Communication between cells via peptides and receptors

Peptides and receptors in communication between plant cells
Plant cells communicate with each other using various signaling molecules such as phytohormones, sugars, and peptides. We mainly focus on small signaling peptides and their receptors. Once these signaling peptides are perceived by their receptors located at the plasma membrane (cell surface), signals are transduced into the cells and affect cellular activities, such as cell fate determination. In the last decades, a great number of studies have revealed that many secreted peptides are involved in numerous biological processes in plants such as stomatal patterning, stem cell maintenance, nutrients sensing, nodulation, and immune responses. In the Arabidopsis thaliana genome (widely used as a model plant), over 900 putative signaling peptides are predicted. However, most of them are uncharacterized peptides. Correspondingly, there are more than 600 predicted receptor like kinases in Arabidopsis genome and most of their functions are unknown as well.

What is an ovule?

The ovule is a part of a plants reproductive organ which contains the egg cell. After pollination, pollen tubes are attracted by secreted peptides and grow towards the egg cells in the ovules to enable fertilization. After fertilization, seeds develop as the products of fertilized and matured ovules. Therefore, the ovule is one of the most important organs regarding the plants reproductive success. At the same time, the number of ovules determines the maximum number of seeds. During the long domestication processes of crop plants, plant breeders have selected useful traits to improve crop productivity. Rice, barley and wheat are good examples. Nowadays, we get a lot of benefits from these improvements. For example, please consider your breakfast: Maybe you will realize that our daily life fully depends on seeds. Can you imagine your life without beer? (As you know well, beer is produced from barley grains or wheat in case of Weizenbier.) And of course, rice is crucial for Japanese people as their principle food as well as a main material for rice wine. From this aspect, the ovule is not only important for plants, but also important for us.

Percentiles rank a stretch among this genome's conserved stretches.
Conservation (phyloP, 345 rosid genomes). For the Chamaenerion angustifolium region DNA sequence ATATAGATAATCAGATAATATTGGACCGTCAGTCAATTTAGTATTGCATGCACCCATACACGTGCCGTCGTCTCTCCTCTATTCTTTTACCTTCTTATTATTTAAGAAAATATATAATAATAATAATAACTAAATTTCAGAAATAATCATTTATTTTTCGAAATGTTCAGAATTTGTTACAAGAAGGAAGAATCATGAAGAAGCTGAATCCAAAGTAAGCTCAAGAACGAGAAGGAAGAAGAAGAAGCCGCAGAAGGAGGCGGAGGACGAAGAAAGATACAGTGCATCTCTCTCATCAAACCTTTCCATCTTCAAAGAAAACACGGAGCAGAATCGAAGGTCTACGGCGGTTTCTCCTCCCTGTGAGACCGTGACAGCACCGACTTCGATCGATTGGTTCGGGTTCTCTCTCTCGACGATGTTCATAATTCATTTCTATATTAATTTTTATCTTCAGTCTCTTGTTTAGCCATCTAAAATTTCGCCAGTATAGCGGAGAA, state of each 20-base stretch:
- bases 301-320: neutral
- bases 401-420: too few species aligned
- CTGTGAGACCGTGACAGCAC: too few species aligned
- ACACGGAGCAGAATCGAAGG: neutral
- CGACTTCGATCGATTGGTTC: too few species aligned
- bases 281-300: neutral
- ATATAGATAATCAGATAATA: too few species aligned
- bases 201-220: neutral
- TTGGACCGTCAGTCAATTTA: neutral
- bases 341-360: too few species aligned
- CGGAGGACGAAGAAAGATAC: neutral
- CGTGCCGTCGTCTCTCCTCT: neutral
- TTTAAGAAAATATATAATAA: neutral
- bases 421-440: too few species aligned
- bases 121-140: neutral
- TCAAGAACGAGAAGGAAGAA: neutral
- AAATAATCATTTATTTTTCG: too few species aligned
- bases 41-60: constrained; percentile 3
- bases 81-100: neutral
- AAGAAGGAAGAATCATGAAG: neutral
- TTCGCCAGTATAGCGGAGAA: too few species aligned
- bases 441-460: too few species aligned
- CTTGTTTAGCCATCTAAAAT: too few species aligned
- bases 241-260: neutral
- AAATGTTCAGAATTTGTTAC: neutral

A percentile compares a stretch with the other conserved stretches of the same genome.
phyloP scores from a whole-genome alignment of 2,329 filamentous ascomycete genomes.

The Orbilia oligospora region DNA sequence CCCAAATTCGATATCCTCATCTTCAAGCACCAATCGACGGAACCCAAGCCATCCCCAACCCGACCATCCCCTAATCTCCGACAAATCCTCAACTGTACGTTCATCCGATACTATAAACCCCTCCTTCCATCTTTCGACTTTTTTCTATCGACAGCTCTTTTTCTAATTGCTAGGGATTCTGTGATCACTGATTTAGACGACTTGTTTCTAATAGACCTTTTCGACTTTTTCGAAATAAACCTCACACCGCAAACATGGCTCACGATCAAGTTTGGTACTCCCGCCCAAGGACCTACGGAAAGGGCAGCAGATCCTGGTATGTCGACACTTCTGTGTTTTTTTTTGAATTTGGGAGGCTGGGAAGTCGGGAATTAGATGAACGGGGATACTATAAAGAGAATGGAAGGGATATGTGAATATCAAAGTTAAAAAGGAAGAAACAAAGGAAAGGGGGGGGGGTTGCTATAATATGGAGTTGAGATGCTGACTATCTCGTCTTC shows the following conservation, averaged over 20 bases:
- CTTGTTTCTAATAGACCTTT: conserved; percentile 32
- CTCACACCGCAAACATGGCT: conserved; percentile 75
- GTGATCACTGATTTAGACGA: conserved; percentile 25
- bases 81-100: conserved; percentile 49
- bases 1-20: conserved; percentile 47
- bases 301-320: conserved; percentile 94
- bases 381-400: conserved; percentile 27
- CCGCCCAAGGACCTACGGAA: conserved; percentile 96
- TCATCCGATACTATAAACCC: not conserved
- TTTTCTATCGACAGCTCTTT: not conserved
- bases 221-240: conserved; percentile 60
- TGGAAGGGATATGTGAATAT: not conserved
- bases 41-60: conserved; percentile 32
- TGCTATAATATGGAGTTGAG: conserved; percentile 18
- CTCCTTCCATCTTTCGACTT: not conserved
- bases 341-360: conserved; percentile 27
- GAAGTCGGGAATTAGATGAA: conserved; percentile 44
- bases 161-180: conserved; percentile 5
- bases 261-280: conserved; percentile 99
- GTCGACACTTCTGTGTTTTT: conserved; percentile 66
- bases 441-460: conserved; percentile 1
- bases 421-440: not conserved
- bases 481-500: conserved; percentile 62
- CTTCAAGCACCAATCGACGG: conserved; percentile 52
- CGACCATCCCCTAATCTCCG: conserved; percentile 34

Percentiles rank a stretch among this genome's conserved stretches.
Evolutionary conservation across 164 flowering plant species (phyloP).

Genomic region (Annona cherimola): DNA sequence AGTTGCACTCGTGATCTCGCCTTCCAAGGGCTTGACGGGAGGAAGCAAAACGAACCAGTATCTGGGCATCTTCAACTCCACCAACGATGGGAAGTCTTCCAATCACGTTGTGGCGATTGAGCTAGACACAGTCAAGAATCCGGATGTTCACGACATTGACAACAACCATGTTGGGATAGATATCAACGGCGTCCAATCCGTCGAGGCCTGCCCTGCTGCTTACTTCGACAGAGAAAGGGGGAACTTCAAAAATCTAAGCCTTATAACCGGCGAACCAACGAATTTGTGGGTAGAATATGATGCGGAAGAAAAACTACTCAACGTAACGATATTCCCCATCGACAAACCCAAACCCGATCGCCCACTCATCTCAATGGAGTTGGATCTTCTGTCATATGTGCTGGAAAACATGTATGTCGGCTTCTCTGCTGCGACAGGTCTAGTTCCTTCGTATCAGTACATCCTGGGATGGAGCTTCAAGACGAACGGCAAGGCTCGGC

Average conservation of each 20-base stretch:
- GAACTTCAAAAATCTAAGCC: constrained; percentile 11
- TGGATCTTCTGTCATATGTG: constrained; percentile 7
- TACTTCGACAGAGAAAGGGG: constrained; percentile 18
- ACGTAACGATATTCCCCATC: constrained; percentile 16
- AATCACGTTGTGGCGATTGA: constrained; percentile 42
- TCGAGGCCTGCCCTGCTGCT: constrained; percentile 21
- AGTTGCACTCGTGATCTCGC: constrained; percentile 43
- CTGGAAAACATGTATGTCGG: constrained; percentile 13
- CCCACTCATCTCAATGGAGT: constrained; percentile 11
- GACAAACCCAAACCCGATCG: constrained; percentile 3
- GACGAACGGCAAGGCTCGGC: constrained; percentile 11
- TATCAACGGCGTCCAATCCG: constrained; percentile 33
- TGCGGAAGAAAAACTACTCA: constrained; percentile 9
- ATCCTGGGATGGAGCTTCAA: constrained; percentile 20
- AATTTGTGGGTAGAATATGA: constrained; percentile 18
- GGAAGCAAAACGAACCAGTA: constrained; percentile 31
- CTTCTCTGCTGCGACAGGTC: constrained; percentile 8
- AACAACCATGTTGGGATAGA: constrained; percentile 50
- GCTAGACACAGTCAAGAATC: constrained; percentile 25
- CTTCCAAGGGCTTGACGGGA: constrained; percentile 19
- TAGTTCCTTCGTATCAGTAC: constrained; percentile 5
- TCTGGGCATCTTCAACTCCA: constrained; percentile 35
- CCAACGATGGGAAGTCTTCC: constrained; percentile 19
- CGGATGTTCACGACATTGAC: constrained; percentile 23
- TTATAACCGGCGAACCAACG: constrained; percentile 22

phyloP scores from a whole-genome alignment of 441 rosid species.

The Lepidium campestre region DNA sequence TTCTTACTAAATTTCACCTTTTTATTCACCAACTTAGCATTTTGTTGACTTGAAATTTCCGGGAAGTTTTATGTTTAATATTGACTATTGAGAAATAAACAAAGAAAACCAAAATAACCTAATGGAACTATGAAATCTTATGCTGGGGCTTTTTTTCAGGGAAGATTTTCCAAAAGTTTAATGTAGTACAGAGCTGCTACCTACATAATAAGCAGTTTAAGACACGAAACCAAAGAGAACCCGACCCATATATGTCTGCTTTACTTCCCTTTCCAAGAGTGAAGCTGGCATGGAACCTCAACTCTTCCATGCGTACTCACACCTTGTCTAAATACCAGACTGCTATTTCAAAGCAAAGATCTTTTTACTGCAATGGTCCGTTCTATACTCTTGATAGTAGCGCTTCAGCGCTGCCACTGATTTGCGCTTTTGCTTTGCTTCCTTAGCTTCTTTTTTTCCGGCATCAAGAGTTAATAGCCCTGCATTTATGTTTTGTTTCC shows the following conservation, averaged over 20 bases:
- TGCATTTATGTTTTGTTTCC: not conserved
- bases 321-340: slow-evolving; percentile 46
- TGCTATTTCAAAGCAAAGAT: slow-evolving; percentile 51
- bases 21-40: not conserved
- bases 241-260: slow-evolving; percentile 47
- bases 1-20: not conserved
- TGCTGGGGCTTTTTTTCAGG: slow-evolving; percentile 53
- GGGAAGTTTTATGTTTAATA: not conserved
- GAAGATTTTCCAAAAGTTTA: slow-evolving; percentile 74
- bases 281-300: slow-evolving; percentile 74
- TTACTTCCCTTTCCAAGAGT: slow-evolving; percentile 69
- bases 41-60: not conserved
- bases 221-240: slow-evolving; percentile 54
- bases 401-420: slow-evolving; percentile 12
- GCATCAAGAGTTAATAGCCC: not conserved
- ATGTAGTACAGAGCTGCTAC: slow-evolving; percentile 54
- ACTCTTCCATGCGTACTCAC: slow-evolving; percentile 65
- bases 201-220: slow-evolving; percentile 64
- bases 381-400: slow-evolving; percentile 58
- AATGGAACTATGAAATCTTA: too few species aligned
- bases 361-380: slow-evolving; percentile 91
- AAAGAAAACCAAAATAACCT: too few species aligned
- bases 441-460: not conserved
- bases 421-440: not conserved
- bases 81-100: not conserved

Cell-cell communication in ovule spacing
Within CEPLAS, we focus on the mechanism underlying ovule spacing using Arabidopsis thaliana as a model system. By genetic screening, we found genes which encode a secreted peptide and its receptor responsible for ovule density. These genes are found even in basal land plants, but are especially well conserved in Brassica species to which A. thaliana belongs. Until today, many genes were identified as responsible for ovule development, however the mechanisms which control ovule density and number of ovules are poorly understood. To address these questions, we combined molecular genetics (including genome editing), tissue clearing, confocal 3D imaging, and biochemical peptide-receptor interactions. Our analyses suggest that two pathways act in an antagonistic manner to control ovule density. One pathway generates more space between ovules and the other pathway reduces space between ovules. By controlling these pathways, we might be able to produce plants with higher ovule density, higher number of ovules and therefore higher number of seeds. We believe our studies in ovule spacing have potential ability to improve crop productivity in the future.